Last month, the VieCuri Medical Centre in Venlo became the first hospital in the world to use a Raman spectroscope for a medical application. The idea of using a Raman spectroscope to detect rheumatic diseases such as gout was conceived by UT students and researchers. UT PhD candidate Tom Niessink is conducting research into this new application to make it easier to identify rheumatic diseases.
Gout is a rheumatic disease that occurs in the kidneys because these organs tend to retain too much urate (salt of uric acid). Doctors currently diagnose gout by combining a joint puncture with blood tests and an X-ray examination. In 2010, rheumatologist Dr Matthijs Janssen asked the university’s students of Technical Medicine to come up with an improved way to diagnose this joint disease.
“At the time, those students were studying microscopic detection with me and suggested the use of Raman spectroscopy as a possible solution,” says associate professor Dr Cees Otto. In the years that followed, Otto and his colleague Janssen continued to flesh this idea out. When Janssen joined the VieCuri Medical Centre in 2016 and the hospital showed an interest in the application, the ball really started rolling. Several bachelor’s and master’s assignments were carried out at the university and ReumaNederland also showed an interest.
ReumaNederland accepted an application for a study in which Hybriscan Technologies, a UT spin-off, will produce a prototype and a UT PhD candidate will test the technology. Tom Niessink started his research in September 2021 and now works daily in Venlo to test the Raman spectroscope in a clinical environment. “It is very cool to work in the clinic. In my current study, the doctors first do the diagnosis themselves using the usual methods, then I repeat the analysis in the new ‘Raman room’,” says Niessink. If the rheumatologist is certain that a patient suffers from gout, Niessink’s analysis will be positive too. “But when there is more uncertainty – and this happens often – this analysis can really make a difference,” says Niessink.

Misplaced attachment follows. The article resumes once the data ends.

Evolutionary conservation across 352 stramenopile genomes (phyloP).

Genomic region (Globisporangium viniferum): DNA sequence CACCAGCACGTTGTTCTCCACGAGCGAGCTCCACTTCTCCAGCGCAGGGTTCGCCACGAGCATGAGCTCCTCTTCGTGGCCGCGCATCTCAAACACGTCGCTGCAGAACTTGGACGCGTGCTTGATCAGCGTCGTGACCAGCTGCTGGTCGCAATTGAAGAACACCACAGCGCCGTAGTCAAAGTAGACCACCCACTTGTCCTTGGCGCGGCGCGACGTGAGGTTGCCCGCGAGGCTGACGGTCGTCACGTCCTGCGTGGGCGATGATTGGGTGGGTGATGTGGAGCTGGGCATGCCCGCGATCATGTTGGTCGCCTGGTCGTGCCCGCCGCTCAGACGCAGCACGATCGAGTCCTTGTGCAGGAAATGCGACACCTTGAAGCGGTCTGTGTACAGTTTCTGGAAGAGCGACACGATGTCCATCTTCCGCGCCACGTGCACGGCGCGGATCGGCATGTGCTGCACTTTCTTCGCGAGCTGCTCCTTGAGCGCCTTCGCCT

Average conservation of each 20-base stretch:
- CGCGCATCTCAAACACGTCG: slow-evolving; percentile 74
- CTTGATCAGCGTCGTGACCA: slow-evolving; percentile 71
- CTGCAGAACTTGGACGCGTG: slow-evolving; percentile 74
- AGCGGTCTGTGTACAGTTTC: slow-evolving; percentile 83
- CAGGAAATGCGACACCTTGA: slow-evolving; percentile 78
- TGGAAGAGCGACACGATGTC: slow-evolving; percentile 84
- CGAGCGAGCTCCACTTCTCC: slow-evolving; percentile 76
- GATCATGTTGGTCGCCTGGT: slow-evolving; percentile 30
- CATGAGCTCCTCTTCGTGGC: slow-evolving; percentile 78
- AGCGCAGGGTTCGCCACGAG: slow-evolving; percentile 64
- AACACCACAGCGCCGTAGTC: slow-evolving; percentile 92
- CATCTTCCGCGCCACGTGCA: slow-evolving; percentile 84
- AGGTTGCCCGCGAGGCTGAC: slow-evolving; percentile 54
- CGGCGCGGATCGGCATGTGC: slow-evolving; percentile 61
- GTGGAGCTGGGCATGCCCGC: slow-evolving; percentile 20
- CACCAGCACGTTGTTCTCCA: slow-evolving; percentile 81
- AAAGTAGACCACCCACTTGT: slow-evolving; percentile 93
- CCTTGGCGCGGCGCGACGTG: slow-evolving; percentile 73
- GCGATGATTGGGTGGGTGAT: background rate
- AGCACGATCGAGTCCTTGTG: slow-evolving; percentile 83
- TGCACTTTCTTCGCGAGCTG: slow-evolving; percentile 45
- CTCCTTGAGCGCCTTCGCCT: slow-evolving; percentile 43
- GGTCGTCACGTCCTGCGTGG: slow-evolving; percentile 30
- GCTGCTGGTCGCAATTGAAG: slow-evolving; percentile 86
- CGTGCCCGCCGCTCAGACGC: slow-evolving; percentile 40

Tom Niessink conducts his research within the Department of Medical Cell Biophysics (MCBP; Faculty of Science and Technology) under the supervision of Dr Cees Otto. He is conducting this study in cooperation with the VieCuri Medical Centre in Venlo. The Raman spectroscope is sponsored by ReumaNederland, Health Holland, the Province of Gelderland, LIOF, HCR and Hybriscan Technologies. The Raman laboratory at VieCuri Medical Centre was officially opened on Friday 22 April. The research will initially focus mainly on gout and pseudo-gout, but in the future, VieCuri Medical Centre and the University of Twente also want to investigate applications for other diseases in which crystals play a role, such as osteoarthritis and Alzheimer’s disease.